Date of Award
Master of Science in Vision Science
LASIK is currently the most common refractive surgery performed in the U.S. Traditionally the success and outcome of LASIK is assessed by using a high contrast Snellen chart. This provides limited information since our environment is composed of varying contrasts. Evaluating contrast sensitivity provides a more functional assessment of overall visual ability after LASIK. However, there is little information concerning this subject. This study further investigated the effect ofLASIK on contrast sensitivity. Preoperative and 5 and 10 week postoperative contrast sensitivity measurements were taken on 28 eyes of 14 subjects who underwent bilateral LASIK. The spatial frequencies of 1.5, 6.0, 12.0, and 30.0 cpd were tested. There was no statistically significant decrease in contrast sensitivity at the 1.5, 12.0, and 30.0 cpd between preoperative and the 5 week postoperative exam. There was a statistically significant decrease at the 6.0 cpd spatial frequency at 5 weeks post LASIK. By 10 weeks after LASIK, this decrease was no longer statistically significant. There was no statistically significant decrease in contrast sensitivity at the 1.5, 12.0, and 30.0 cpd from the preoperative through to the 10-week postoperative exam. Further research needs to be performed in order to determine the cause of any decrease in contrast sensitivity after LASIK surgery.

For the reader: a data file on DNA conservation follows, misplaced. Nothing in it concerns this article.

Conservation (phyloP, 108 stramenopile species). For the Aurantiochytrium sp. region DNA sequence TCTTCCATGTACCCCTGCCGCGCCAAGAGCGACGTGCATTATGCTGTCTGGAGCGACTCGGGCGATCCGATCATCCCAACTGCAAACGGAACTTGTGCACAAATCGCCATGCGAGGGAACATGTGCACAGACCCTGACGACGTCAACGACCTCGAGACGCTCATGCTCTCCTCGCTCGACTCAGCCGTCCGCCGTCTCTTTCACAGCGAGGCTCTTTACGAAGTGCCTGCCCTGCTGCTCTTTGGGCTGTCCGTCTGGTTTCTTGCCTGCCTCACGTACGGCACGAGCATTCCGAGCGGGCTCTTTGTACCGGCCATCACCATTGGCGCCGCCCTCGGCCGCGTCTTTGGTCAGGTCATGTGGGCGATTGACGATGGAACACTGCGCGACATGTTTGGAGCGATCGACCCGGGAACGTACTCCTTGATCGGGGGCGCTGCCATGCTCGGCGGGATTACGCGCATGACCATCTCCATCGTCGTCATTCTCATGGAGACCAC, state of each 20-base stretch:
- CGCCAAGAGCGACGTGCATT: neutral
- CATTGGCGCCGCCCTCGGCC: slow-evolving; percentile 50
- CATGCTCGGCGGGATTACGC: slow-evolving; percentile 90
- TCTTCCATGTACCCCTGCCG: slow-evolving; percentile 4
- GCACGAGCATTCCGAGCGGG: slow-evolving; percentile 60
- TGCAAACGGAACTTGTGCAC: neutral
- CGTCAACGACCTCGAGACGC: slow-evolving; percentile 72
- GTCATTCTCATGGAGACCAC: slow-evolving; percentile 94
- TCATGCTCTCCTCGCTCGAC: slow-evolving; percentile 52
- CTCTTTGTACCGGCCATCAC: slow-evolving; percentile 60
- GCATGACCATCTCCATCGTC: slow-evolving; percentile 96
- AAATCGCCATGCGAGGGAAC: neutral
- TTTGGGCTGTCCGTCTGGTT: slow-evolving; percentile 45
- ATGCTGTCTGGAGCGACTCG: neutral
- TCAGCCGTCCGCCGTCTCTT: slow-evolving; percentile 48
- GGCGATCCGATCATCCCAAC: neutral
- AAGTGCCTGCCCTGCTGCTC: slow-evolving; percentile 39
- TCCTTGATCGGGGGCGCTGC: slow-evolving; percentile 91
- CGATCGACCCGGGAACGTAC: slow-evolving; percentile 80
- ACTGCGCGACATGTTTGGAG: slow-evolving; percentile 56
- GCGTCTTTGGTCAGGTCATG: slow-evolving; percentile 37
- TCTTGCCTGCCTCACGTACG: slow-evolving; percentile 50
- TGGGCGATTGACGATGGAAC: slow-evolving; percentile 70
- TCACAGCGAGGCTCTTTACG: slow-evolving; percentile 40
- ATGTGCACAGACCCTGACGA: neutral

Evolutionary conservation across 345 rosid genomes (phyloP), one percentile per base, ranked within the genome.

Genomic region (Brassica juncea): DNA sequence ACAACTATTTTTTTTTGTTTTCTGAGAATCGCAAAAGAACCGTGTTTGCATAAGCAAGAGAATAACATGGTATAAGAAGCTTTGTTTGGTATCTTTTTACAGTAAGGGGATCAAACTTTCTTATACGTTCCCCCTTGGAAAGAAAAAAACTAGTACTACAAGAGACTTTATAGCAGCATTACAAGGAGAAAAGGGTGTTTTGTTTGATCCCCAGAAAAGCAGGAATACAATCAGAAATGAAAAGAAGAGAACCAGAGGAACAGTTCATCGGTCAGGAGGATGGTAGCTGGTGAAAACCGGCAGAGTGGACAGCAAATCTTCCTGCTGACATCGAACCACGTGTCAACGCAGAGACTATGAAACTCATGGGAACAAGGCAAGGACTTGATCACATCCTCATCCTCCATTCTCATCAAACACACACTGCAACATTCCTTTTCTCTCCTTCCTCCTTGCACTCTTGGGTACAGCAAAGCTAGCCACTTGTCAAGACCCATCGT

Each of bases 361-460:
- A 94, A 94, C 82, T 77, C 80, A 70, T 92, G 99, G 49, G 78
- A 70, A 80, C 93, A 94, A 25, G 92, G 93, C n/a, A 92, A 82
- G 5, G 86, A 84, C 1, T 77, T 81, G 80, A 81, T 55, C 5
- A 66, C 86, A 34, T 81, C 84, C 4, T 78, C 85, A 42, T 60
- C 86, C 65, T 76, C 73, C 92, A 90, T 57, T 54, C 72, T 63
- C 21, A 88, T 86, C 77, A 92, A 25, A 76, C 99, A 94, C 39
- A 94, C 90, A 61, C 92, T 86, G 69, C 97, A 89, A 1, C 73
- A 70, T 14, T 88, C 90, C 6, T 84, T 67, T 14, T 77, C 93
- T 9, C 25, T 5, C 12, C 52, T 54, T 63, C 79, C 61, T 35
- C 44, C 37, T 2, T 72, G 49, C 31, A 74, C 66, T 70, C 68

Zeschuk, Raschel and Ruecker, Kathy, "Differences in contrast sensitivity between pre- and post-operative LASIK patients" (2000). College of Optometry. 38.